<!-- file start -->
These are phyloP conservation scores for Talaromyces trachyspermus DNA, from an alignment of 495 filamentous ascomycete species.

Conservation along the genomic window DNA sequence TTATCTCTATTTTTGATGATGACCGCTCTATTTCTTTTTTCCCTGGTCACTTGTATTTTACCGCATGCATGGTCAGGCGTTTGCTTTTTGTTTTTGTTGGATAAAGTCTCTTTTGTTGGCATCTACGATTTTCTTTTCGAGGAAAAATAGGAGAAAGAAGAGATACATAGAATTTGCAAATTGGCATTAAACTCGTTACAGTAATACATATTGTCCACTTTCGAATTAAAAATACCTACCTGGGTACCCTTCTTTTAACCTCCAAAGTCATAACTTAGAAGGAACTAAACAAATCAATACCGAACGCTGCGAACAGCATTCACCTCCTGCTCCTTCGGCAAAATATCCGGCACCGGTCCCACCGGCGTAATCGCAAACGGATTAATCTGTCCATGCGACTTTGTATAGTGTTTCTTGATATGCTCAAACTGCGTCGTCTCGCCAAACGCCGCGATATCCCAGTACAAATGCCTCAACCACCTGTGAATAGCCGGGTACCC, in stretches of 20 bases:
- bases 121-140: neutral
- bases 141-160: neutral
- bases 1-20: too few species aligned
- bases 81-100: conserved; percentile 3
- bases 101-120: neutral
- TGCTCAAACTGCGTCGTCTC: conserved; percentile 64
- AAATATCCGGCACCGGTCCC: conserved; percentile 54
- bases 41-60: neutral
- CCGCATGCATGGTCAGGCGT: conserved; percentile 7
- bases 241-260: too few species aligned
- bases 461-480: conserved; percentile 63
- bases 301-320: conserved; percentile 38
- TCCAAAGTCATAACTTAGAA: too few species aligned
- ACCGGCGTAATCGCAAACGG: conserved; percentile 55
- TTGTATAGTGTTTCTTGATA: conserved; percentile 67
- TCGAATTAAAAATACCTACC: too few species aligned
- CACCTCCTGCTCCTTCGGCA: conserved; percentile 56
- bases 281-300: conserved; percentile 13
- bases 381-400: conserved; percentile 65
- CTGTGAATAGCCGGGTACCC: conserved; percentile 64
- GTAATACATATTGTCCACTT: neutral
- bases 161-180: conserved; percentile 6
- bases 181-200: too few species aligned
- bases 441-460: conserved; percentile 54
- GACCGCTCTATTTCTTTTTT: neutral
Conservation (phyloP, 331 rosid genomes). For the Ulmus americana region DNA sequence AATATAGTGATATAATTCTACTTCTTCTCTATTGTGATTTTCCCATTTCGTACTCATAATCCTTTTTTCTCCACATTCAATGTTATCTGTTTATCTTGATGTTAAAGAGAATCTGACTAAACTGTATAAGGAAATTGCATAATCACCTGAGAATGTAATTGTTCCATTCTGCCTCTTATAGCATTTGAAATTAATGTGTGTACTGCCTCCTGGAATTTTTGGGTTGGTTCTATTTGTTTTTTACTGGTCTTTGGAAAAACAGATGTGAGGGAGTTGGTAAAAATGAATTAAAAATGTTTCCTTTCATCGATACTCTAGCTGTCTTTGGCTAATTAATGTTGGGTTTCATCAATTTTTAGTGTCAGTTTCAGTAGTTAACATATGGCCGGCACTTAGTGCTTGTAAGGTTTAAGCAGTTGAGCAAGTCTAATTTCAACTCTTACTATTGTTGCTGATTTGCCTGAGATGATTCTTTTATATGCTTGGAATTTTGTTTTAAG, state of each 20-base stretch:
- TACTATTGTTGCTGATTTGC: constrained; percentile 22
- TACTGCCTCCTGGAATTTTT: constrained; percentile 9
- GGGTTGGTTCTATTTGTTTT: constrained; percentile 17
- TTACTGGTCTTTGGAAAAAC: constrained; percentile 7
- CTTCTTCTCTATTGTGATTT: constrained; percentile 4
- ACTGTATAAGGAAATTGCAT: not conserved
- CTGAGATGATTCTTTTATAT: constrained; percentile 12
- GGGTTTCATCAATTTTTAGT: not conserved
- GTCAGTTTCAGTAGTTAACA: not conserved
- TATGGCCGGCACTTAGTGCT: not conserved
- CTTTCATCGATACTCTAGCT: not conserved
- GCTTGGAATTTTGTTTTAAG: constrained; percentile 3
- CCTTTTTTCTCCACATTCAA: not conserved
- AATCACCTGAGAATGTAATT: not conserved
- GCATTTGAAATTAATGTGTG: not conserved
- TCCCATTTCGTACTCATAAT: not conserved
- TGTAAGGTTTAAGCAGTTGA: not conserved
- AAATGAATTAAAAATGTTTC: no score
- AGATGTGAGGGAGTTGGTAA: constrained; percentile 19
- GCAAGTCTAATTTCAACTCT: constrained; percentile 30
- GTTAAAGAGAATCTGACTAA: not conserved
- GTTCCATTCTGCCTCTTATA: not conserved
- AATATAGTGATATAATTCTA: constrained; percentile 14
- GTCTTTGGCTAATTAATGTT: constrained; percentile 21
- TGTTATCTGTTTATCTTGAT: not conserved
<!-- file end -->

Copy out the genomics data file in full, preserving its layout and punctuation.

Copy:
These are phyloP conservation scores for Talaromyces trachyspermus DNA, from an alignment of 495 filamentous ascomycete species.

Conservation along the genomic window DNA sequence TTATCTCTATTTTTGATGATGACCGCTCTATTTCTTTTTTCCCTGGTCACTTGTATTTTACCGCATGCATGGTCAGGCGTTTGCTTTTTGTTTTTGTTGGATAAAGTCTCTTTTGTTGGCATCTACGATTTTCTTTTCGAGGAAAAATAGGAGAAAGAAGAGATACATAGAATTTGCAAATTGGCATTAAACTCGTTACAGTAATACATATTGTCCACTTTCGAATTAAAAATACCTACCTGGGTACCCTTCTTTTAACCTCCAAAGTCATAACTTAGAAGGAACTAAACAAATCAATACCGAACGCTGCGAACAGCATTCACCTCCTGCTCCTTCGGCAAAATATCCGGCACCGGTCCCACCGGCGTAATCGCAAACGGATTAATCTGTCCATGCGACTTTGTATAGTGTTTCTTGATATGCTCAAACTGCGTCGTCTCGCCAAACGCCGCGATATCCCAGTACAAATGCCTCAACCACCTGTGAATAGCCGGGTACCC, in stretches of 20 bases:
- bases 121-140: neutral
- bases 141-160: neutral
- bases 1-20: too few species aligned
- bases 81-100: conserved; percentile 3
- bases 101-120: neutral
- TGCTCAAACTGCGTCGTCTC: conserved; percentile 64
- AAATATCCGGCACCGGTCCC: conserved; percentile 54
- bases 41-60: neutral
- CCGCATGCATGGTCAGGCGT: conserved; percentile 7
- bases 241-260: too few species aligned
- bases 461-480: conserved; percentile 63
- bases 301-320: conserved; percentile 38
- TCCAAAGTCATAACTTAGAA: too few species aligned
- ACCGGCGTAATCGCAAACGG: conserved; percentile 55
- TTGTATAGTGTTTCTTGATA: conserved; percentile 67
- TCGAATTAAAAATACCTACC: too few species aligned
- CACCTCCTGCTCCTTCGGCA: conserved; percentile 56
- bases 281-300: conserved; percentile 13
- bases 381-400: conserved; percentile 65
- CTGTGAATAGCCGGGTACCC: conserved; percentile 64
- GTAATACATATTGTCCACTT: neutral
- bases 161-180: conserved; percentile 6
- bases 181-200: too few species aligned
- bases 441-460: conserved; percentile 54
- GACCGCTCTATTTCTTTTTT: neutral
Conservation (phyloP, 331 rosid genomes). For the Ulmus americana region DNA sequence AATATAGTGATATAATTCTACTTCTTCTCTATTGTGATTTTCCCATTTCGTACTCATAATCCTTTTTTCTCCACATTCAATGTTATCTGTTTATCTTGATGTTAAAGAGAATCTGACTAAACTGTATAAGGAAATTGCATAATCACCTGAGAATGTAATTGTTCCATTCTGCCTCTTATAGCATTTGAAATTAATGTGTGTACTGCCTCCTGGAATTTTTGGGTTGGTTCTATTTGTTTTTTACTGGTCTTTGGAAAAACAGATGTGAGGGAGTTGGTAAAAATGAATTAAAAATGTTTCCTTTCATCGATACTCTAGCTGTCTTTGGCTAATTAATGTTGGGTTTCATCAATTTTTAGTGTCAGTTTCAGTAGTTAACATATGGCCGGCACTTAGTGCTTGTAAGGTTTAAGCAGTTGAGCAAGTCTAATTTCAACTCTTACTATTGTTGCTGATTTGCCTGAGATGATTCTTTTATATGCTTGGAATTTTGTTTTAAG, state of each 20-base stretch:
- TACTATTGTTGCTGATTTGC: constrained; percentile 22
- TACTGCCTCCTGGAATTTTT: constrained; percentile 9
- GGGTTGGTTCTATTTGTTTT: constrained; percentile 17
- TTACTGGTCTTTGGAAAAAC: constrained; percentile 7
- CTTCTTCTCTATTGTGATTT: constrained; percentile 4
- ACTGTATAAGGAAATTGCAT: not conserved
- CTGAGATGATTCTTTTATAT: constrained; percentile 12
- GGGTTTCATCAATTTTTAGT: not conserved
- GTCAGTTTCAGTAGTTAACA: not conserved
- TATGGCCGGCACTTAGTGCT: not conserved
- CTTTCATCGATACTCTAGCT: not conserved
- GCTTGGAATTTTGTTTTAAG: constrained; percentile 3
- CCTTTTTTCTCCACATTCAA: not conserved
- AATCACCTGAGAATGTAATT: not conserved
- GCATTTGAAATTAATGTGTG: not conserved
- TCCCATTTCGTACTCATAAT: not conserved
- TGTAAGGTTTAAGCAGTTGA: not conserved
- AAATGAATTAAAAATGTTTC: no score
- AGATGTGAGGGAGTTGGTAA: constrained; percentile 19
- GCAAGTCTAATTTCAACTCT: constrained; percentile 30
- GTTAAAGAGAATCTGACTAA: not conserved
- GTTCCATTCTGCCTCTTATA: not conserved
- AATATAGTGATATAATTCTA: constrained; percentile 14
- GTCTTTGGCTAATTAATGTT: constrained; percentile 21
- TGTTATCTGTTTATCTTGAT: not conserved